THE socially distanced Essex March for Libraries, protesting against what campaigners call a ‘closure plan by stealth’, came to an end at Chelmsford’s County Hall on Saturday. Hundreds took part in the eight day event, marching between libraries the protesters claim are under threat from Essex County Council’s (ECC) plans for volunteer run libraries.
The relay march began at Manningtree Library the previous Saturday, and took a route that included Brightlingsea, Wivenhoe, Prettygate, Stanway, Tiptree, Coggeshall, Silver End, and Hatfield Peverel libraries.
On the very final day they began at Broomfield Library, then met up with campaigners from across Essex before the final march on the ECC HQ from the county town’s High Street. This included meeting feeder marches from Hullbridge to Hockley to Rochford libraries, and another also ending in Rochford from Great Wakering Library, who then took the train onto Chelmsford. The total distance marched by campaigners was around seventy-five miles.
Mandy Jacobs and Cllr Tony Edwards represented Harlow and took part in the last leg of the march and the speeches outside County Hall.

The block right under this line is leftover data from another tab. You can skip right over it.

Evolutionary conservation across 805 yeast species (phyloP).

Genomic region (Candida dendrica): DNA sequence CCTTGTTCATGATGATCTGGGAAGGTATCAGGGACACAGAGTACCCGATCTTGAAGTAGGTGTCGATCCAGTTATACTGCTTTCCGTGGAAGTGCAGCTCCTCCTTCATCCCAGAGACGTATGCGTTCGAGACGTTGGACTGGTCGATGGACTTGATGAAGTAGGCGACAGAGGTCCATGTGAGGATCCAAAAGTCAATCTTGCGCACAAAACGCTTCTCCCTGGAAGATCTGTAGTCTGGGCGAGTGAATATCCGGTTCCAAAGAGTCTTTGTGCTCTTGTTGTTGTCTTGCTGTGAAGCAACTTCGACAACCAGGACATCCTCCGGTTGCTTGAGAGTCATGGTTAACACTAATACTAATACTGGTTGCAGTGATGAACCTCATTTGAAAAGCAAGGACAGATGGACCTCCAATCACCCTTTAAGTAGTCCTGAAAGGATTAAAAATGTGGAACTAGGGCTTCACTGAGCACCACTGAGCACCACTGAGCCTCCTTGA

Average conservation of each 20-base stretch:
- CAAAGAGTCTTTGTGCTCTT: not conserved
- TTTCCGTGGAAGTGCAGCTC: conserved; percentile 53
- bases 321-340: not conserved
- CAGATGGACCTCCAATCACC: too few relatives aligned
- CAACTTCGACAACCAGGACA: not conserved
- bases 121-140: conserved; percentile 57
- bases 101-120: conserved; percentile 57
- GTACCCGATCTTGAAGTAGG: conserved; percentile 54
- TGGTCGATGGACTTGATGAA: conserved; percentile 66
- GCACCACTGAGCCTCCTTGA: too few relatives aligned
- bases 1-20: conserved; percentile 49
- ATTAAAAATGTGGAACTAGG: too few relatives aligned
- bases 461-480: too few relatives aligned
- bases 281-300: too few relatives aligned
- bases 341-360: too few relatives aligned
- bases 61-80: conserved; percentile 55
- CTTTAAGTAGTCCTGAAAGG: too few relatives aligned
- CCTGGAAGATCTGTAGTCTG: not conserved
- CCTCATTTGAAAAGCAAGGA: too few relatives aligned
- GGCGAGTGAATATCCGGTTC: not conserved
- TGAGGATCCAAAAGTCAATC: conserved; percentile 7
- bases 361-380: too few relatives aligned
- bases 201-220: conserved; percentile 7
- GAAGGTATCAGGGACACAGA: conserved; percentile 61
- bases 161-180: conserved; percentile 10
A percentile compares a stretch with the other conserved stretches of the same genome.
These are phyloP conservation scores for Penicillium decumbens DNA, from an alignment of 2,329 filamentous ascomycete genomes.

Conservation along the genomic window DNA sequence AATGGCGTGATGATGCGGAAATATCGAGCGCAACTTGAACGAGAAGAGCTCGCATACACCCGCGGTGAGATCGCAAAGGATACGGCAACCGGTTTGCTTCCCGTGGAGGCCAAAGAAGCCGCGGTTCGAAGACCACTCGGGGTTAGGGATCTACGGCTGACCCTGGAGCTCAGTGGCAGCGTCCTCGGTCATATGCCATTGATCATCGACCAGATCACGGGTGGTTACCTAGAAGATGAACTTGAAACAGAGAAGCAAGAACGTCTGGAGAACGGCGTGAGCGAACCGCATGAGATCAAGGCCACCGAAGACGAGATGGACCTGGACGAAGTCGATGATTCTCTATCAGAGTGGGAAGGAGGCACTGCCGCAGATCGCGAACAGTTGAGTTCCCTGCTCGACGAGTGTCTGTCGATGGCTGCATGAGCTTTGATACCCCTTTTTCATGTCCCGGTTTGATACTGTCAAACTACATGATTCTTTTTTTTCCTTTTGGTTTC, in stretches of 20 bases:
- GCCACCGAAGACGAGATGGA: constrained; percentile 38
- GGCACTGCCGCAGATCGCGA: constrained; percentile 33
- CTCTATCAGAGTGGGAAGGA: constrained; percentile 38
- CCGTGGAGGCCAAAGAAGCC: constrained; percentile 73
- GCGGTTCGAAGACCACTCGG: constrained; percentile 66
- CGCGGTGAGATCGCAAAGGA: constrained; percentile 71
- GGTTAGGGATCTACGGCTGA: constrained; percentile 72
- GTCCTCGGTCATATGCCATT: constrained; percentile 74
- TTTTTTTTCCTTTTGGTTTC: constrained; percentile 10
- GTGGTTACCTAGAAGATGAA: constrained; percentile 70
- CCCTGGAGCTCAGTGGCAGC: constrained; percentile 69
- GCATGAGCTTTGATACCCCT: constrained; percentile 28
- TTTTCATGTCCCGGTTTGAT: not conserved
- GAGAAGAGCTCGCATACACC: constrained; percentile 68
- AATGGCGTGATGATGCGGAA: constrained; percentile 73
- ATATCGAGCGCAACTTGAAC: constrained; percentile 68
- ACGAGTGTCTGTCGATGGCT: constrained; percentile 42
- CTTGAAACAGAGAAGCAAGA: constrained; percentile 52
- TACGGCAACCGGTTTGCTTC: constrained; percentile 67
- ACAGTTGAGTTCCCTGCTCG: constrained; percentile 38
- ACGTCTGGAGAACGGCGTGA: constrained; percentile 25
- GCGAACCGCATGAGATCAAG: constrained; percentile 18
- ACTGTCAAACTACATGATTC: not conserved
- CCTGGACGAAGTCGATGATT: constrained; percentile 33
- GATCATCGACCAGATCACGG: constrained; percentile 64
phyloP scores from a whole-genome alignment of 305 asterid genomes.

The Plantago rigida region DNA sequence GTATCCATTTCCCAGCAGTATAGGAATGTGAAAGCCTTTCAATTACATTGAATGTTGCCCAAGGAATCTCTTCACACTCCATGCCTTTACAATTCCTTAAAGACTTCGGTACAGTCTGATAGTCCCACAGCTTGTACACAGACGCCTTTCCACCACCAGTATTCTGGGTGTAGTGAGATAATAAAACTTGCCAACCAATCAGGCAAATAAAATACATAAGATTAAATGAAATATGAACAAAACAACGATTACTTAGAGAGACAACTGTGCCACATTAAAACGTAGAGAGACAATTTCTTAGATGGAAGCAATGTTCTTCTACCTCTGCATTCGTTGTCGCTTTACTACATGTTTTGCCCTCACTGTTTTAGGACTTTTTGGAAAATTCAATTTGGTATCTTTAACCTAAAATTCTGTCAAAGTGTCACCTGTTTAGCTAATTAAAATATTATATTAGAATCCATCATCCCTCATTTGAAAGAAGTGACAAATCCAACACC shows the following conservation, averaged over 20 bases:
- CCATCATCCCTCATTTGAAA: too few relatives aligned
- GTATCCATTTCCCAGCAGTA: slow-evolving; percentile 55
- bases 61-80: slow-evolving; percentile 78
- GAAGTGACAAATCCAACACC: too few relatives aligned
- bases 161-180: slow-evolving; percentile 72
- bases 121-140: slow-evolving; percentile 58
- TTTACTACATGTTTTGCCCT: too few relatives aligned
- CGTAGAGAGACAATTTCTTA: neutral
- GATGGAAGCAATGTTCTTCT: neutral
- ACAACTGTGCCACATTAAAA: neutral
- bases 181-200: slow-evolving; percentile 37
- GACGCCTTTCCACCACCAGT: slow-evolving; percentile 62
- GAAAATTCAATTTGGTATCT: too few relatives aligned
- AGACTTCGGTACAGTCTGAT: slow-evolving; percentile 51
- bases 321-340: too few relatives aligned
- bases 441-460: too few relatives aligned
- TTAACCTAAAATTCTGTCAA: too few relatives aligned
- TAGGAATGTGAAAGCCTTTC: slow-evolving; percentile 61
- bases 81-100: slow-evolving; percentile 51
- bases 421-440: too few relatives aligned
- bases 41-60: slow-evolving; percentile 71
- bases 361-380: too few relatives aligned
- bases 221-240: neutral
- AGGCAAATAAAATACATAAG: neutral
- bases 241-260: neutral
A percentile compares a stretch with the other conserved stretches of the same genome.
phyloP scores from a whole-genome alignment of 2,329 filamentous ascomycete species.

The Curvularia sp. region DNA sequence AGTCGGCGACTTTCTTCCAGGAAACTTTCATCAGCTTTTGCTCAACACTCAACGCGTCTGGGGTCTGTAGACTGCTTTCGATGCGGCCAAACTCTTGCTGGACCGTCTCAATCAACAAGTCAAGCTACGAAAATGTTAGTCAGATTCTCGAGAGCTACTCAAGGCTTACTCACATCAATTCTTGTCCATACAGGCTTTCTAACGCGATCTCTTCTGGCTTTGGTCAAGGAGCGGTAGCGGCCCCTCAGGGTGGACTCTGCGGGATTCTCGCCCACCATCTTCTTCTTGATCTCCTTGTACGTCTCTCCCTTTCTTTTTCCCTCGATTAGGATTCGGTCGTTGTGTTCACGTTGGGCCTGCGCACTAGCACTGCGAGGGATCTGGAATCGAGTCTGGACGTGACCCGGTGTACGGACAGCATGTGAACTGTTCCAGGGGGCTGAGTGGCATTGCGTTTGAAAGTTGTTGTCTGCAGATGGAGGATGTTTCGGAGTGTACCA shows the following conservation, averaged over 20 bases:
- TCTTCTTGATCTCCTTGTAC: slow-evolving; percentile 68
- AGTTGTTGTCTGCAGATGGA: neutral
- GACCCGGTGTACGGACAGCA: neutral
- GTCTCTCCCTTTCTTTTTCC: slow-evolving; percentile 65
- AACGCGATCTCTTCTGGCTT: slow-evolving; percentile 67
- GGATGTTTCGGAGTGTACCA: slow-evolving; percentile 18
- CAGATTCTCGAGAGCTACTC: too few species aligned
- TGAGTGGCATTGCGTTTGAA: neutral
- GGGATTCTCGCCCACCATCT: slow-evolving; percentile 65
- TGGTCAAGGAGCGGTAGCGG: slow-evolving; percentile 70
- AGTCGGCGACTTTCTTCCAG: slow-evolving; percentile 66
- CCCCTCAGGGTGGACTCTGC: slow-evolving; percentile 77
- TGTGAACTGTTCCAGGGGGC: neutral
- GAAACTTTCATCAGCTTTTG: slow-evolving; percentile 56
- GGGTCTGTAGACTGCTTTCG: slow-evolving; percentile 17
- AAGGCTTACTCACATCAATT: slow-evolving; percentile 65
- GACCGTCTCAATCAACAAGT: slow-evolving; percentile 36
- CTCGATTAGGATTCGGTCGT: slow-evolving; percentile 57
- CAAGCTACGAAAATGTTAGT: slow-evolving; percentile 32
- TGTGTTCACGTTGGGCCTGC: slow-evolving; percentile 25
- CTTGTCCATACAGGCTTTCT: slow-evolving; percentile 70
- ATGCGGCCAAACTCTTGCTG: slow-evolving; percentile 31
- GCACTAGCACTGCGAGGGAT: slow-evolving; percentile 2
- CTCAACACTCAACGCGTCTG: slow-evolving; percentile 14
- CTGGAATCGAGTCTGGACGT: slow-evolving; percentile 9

At County Hall the protesters heard several speeches. Twelve year old SOLE supporter Josefine Bäckman Julif said to the crowd:-
‘I’m so happy to see so many of you library lovers here. I’m here today because I think libraries are so important. Books and education go hand in hand. Libraries are not just for borrowing books. Did you know that twelve percent of all eleven to eighteen year olds have no internet at home?’
SOLE’s Liz Miles told the rally:-
‘This week’s march for libraries has been historic, a remarkable week for public libraries in Essex. Despite these difficult times library users from across the county have come together to say no to Essex County Council’s strategy. No to the strategy to cast off our local libraries into the hands of volunteers and other groups.’
‘This is closure by stealth, no matter how kind and enthusiastic volunteers are – and their assistance in public libraries is important – they cannot be expected to run professional, essential, libraries. If any group takes over one of our libraries the council will eventually remove all funds, books, remove computers, and immediately remove all professional staff and sell off the library building. How can volunteers guarantee a lasting library service? They can’t!’
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